Former lobbyist Steve Ricchetti took a huge pay cut to work for Vice President Biden. Of course, it helps that he’ll get a $2 million payout from the lobbying firm he owned, our colleague T.W. Farnam reports.
Ricchetti began work as a counselor to Biden last month. On Tuesday, Biden’s office released documents showing that Ricchetti made $1.8 million from his firm, Ricchetti Inc., last year. He’s owed $217,000 more for work in January and February of this year.
He made more in those two months than he’ll make working for the government for the rest of the year — the top salary for White House officials is $172,200. The vice president’s office doesn’t disclose salaries.
The administration doesn’t hire lobbyists who have been registered with the House and the Senate in the past two years. In this case, it hired the president of a lobbying firm with clients including drugmaker Eli Lilly, the American Bankers Association, the American Council of Life Insurers, AT&T and the American Hospital Association.
Ricchetti lists on his disclosure form that he was doing “government relations” for at least 20 different clients last year. He did not require a waiver of the administration’s anti-lobbyist policy, however, because he deregistered with the House and Senate in late 2008, as President Obama was preparing to take office. His brother, Jeffrey Ricchetti, remained registered to lobby for the firm, which they founded together.
“Steve Ricchetti has not acted as a lobbyist within the past two years, so he does not need a waiver,” Biden’s office said in a statement. “Since 2008, Steve advised clients on public policy, communications strategy, and grassroots efforts but did not act as a lobbyist with the federal government on behalf of any client.”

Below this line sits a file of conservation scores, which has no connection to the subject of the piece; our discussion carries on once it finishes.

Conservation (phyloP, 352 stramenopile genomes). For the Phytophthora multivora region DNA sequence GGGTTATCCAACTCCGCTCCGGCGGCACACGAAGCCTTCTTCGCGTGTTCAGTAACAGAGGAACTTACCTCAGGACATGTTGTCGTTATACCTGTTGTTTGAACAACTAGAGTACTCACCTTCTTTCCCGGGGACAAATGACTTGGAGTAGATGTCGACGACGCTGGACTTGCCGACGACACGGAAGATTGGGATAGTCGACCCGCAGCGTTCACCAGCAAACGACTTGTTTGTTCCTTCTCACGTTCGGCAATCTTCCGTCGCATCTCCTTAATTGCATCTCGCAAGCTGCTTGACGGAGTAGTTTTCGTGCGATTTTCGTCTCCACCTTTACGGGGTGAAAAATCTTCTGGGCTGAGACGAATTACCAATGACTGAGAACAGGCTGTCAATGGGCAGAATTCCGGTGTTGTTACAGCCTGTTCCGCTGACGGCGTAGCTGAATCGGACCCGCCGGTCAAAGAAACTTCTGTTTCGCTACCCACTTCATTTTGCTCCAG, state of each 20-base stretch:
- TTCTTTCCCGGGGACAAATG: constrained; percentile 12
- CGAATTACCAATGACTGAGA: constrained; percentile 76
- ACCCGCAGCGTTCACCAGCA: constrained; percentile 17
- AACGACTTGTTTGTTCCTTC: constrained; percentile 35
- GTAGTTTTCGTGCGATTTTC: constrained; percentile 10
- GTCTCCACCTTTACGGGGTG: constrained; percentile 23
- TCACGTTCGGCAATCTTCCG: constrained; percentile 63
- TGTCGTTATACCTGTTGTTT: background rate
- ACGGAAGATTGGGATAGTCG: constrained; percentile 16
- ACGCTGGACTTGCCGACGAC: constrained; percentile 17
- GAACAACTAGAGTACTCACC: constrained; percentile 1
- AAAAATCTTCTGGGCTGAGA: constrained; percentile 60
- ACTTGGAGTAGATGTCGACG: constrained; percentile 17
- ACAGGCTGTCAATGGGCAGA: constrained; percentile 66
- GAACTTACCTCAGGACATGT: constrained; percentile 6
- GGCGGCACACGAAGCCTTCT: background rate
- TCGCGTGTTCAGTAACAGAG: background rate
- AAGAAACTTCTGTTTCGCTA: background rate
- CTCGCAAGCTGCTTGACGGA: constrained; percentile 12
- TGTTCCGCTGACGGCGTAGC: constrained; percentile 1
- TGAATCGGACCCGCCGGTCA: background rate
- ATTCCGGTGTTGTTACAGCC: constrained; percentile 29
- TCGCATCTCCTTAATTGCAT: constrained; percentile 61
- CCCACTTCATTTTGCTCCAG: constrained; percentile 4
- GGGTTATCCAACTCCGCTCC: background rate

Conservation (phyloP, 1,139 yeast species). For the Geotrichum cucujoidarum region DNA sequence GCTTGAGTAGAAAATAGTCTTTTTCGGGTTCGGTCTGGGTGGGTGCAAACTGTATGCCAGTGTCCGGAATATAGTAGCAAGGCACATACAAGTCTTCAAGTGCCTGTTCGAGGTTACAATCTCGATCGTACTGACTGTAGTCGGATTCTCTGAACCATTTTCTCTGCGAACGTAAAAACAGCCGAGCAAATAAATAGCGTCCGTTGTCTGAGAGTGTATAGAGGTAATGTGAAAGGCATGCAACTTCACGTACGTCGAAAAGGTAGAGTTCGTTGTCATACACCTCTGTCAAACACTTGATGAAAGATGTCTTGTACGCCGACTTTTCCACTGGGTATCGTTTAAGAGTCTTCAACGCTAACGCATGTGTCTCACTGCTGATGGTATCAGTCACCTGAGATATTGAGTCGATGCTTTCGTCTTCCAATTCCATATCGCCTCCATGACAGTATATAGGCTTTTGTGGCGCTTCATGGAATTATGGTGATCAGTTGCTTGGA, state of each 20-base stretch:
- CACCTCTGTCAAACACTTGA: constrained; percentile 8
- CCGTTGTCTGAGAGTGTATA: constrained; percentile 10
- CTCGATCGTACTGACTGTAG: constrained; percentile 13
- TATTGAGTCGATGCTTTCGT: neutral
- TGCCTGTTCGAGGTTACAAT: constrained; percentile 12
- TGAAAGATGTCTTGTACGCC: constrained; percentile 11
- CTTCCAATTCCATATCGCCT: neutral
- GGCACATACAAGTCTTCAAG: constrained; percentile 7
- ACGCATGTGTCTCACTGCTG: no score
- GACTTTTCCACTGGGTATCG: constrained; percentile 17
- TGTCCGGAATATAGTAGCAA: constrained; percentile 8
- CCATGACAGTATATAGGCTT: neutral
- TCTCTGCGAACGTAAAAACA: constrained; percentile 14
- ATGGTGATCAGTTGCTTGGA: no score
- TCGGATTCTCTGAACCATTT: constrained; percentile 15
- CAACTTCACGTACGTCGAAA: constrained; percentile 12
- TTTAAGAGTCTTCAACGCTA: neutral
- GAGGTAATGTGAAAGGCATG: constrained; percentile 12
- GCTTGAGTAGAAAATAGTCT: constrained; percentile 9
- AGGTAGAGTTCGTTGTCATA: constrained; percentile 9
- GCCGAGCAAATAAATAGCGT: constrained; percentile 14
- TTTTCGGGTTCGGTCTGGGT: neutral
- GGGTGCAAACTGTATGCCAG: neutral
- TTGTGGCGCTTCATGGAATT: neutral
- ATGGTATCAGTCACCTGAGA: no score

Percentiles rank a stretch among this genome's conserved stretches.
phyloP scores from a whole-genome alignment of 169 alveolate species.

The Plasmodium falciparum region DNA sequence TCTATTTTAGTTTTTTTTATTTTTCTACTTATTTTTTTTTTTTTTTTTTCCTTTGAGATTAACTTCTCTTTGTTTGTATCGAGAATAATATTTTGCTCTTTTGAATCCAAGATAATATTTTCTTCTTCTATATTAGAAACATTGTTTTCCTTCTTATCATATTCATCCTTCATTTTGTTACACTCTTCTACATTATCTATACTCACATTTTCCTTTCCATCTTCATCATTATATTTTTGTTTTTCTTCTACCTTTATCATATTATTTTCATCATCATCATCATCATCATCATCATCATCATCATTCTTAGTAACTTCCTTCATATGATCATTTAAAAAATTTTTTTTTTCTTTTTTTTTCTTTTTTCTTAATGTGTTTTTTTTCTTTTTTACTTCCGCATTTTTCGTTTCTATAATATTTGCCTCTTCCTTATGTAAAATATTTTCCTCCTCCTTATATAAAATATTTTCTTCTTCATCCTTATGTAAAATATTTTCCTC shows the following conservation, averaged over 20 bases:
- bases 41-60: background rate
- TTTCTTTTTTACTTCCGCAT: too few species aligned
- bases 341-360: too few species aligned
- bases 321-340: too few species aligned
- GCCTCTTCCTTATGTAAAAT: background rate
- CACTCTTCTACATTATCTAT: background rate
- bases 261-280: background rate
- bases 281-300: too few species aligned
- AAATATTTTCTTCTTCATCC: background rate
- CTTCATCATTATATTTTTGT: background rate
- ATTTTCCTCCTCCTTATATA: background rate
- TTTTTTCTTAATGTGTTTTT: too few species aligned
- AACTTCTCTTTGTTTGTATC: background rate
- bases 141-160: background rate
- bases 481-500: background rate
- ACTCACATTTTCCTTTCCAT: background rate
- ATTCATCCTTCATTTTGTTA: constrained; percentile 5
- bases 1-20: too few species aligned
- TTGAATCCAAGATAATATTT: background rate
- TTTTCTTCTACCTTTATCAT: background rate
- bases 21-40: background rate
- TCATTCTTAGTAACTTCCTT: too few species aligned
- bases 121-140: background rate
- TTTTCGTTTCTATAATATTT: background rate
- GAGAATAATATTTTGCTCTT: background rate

The disclosure form also shows that Ricchetti resigned from a fleet of Washington boards to take his new job, including the Center for American Progress, the Trust for the National Mall, and Bloomberg Government. BGov paid Ricchetti $57,000 for his board service.
Ricchetti’s 401(k) will remain with Ricchetti Inc., according to the form, which says it is at least $500,000 and “all cash.”
Ron Weich, assistant attorney general for legislative affairs and before that chief counsel to Senate Majority Leader Harry Reid and Sen. Edward M. Kennedy, is leaving to become dean of the University of Baltimore School of Law. Weich takes over there in July.
About that Cantor flight
We had promised last week to provide additional details on that Delta flight on Monday from Atlanta to Washington with two House members — Rep. John Lewis (D-Ga.), returning from his district, and Majority Leader Eric Cantor (R-Va.) — on board.
Lewis was in coach, Cantor in business class. We called to see why Cantor was in Atlanta and why in business class. Alas, his office wouldn’t say — which is a bit unusual when we call offices about lawmakers’ travel.
But we’re not going to use our Loop subpoena power to force Cantor to tell us. (The Justice Department gives us only six a year, and we try to save them.) Of course, we could use the Freedom of Information Act. Oh, wait! Congress exempted itself.
So we apologize. The trip details may remain a mystery.
With Emily Heil